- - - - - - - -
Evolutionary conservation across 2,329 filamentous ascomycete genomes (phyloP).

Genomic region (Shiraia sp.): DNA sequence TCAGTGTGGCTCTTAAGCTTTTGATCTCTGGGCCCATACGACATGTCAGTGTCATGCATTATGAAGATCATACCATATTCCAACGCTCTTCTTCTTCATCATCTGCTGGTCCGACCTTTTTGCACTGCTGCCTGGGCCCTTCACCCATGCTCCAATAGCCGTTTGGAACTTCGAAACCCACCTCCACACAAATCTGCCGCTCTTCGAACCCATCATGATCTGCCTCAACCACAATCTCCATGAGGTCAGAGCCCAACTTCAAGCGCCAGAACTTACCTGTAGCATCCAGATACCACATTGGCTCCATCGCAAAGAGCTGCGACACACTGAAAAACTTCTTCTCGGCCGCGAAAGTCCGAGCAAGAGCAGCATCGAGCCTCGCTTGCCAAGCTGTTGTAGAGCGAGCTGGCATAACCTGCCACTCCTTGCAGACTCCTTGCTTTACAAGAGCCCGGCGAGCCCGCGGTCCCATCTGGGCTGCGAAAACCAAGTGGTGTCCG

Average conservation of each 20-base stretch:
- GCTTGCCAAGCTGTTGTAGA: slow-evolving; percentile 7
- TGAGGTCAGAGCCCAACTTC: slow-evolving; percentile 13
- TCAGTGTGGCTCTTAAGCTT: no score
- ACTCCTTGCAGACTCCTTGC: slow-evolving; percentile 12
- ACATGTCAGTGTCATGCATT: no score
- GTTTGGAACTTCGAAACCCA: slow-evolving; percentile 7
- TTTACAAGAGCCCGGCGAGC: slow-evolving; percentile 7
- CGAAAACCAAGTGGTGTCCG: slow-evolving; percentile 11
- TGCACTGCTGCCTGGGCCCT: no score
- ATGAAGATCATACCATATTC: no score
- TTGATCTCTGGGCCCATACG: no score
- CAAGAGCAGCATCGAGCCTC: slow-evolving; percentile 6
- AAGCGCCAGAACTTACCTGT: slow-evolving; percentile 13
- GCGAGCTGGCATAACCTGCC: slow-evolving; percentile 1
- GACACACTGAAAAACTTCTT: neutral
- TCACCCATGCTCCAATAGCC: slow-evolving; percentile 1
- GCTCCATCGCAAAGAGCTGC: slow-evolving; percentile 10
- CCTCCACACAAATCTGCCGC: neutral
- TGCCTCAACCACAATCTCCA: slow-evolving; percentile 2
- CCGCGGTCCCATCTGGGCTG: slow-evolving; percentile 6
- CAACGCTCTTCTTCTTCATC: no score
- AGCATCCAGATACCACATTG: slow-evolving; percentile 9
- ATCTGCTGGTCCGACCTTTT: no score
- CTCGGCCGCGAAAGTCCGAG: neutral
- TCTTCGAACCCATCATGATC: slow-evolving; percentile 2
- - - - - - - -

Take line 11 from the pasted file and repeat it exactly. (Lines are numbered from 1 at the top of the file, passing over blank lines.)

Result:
- CGAAAACCAAGTGGTGTCCG: slow-evolving; percentile 11